MCC photo/Matthew Lester

Josefa Damián Sosof is president of New Dawn Association of Santiago Atitlán (ANADESA), which grew out of a partnership of local residents, Guatemalan Mennonites and MCC in responding to mudslides that struck Panabaj, Guatemala, in 2005.

After I finished third grade, I started working in the coffee fields, picking beans one by one from 7 a.m. to 4 p.m. I was 11 years old then, but this work was normal for children. I really wanted to continue to study, but I had to work alongside my parents. My parents never said it aloud, but I think they didn’t want me to go to school because I was a girl.

I learned to weave, to make tortillas and do beadwork, just like my mother said a Tz’utujil woman should do.

But I dreamed that when I was older I’d become a leader of something, a church or an organization, because I always wanted to carry the voice of the women who want to go to school.

As a child, everyone I knew was Mayan. I spoke Tz’utujil. As I grew older, I learned that if I wore traditional Tz’utujil clothing and did not speak Spanish well, people assumed I didn’t know anything. I became insecure.

In 2005, the year I was 22, it started raining because of Hurricane Stan on Oct. 2. At 1 a.m. on Oct. 5, my brother and neighbours who lived nearby pounded on our door, screaming. My brother was covered in mud. He was saying, “I don’t have a house anymore. My house is destroyed and so are others down the road.”

Mudslides had swept over our town, Panabaj. Some people ran to get ropes to help people who were buried up to their chests in mud. My sister’s house and another brother’s house were destroyed too, and my niece almost died because her head was covered in mud.

At 5 a.m. we heard a big explosion, like a bomb, from rocks from another mudslide. We knew we had to leave. When we stepped outside, the ground was covered with mud and shattered glass. Firefighters held a rope and we walked with our hands above our heads, holding onto the rope.

A relative and friends took us to their houses in areas that weren’t affected by the mudslides, but we were terrified and sad. We didn’t know if people were alive or not. Later we found out around 300 people were killed.

A few days later, when people from the Mennonite churches of Guatemala City arrived, they met my brother-in-law. He asked me to translate for him because I knew some Spanish from reading newspapers and talking with friends.

Josefa Damián Sosof, president of ANADESA, right, with teacher Concepción Esquina Damián at the ANADESA after-school program outside of Santiago Atitlan. MCC photo/Matthew Lester

I realized that day how important education was. I needed to know more Spanish. I needed to know how to write better. As I continued to work with Mennonites in responding to the mudslides, MCC workers encouraged me to get more education. I signed up for literacy school and completed Grade 6 when I was 23.

In the months after the mudslides, I helped a group of women cook for the volunteers who were building 72 houses in the area.

Those same women began meeting to support each other. Before the storm, women were comfortable staying at home, but now, because many had lost relatives, staying at home was sad. Even after the houses were built, the women’s group continued to meet.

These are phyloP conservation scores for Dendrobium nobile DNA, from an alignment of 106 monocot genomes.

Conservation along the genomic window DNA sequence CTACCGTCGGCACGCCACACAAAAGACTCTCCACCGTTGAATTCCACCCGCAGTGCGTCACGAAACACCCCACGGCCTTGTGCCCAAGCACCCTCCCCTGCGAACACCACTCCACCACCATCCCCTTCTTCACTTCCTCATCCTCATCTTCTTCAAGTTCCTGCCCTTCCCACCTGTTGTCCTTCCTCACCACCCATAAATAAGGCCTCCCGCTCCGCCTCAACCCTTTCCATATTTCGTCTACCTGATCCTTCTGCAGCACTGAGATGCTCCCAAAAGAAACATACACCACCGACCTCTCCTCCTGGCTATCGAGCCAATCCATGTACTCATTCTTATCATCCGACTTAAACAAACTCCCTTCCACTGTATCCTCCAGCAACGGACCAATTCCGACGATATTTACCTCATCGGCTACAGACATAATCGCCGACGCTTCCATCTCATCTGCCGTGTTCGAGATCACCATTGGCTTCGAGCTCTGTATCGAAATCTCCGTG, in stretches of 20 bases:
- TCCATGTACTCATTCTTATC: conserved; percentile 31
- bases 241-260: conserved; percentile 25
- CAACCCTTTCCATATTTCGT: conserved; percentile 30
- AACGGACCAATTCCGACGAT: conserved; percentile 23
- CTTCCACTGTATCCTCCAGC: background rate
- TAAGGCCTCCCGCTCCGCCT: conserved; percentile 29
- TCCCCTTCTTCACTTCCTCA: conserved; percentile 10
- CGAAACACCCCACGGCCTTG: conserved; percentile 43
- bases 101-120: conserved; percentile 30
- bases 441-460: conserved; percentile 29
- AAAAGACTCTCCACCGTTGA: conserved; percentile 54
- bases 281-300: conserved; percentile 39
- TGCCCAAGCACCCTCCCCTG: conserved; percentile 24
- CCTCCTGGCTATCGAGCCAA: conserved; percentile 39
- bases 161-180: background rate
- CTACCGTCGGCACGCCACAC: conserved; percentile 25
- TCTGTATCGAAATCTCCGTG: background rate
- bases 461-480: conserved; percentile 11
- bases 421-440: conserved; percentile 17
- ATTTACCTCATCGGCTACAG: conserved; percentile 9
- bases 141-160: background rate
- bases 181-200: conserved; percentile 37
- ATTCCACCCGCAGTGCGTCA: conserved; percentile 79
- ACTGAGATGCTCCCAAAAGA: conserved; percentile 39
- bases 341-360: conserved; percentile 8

Josefa Damián Sosof (left), director at ANADESA, and Juana Chiquival Sosof (right) at a women’s group meeting. Both women were among the original group who helped to cook for with volunteers who came to help rebuild after the 2005 mudslides. MCC photo/Matthew Lester

The women chose me to be their leader because I was the only woman to speak Spanish. I learned about their work and problems at home, especially with husbands who would leave their wives.

With the encouragement of MCC, Juan Ramirez, Micaela Coché and I began to consider creating an organization to work with women and offer an educational program for children. In 2008, ANADESA or New Dawn Association of Santiago Atitlán was formed. I was the women’s coordinator, and Juan was president.

One of the reasons I was motivated to work with the women was to help them gain power. What I want is for women to participate in different things — church and organizations like ours — because sometimes they feel they are not capable of doing that. I want women to become leaders.

Concepción Morales Soloj (left) and Dolores Sosof (right) weave during a women’s group meeting at the ANADESA office. The group meets to sharing ideas and learning from each other. Most of the women support themselves and their families by selling traditional Tz’utujil weaving, beaded jewelry and keychains and embroidery.MCC photo/Matthew Lester

I finished Grade 9 in 2014, and in 2015, I became president of ANADESA.

I meet with the board and handle the paperwork of the organization. I evaluate the staff. I represent the organization, and I work for the people.

One of the ways I’ve changed the most through my experiences with ANADESA is that now I’m able to talk in front of a group, whether small or large. It’s not like I have to stop and think, “Oh, let’s see if I can do this…” I just can. I don’t know where I would be if the brothers and sisters hadn’t come here with support after the storm.

What inspires me is when I see children are continuing with their schooling and that the women also are empowered. In spite of the difficulties we find along the way, I am so inspired to continue working with ANADESA.

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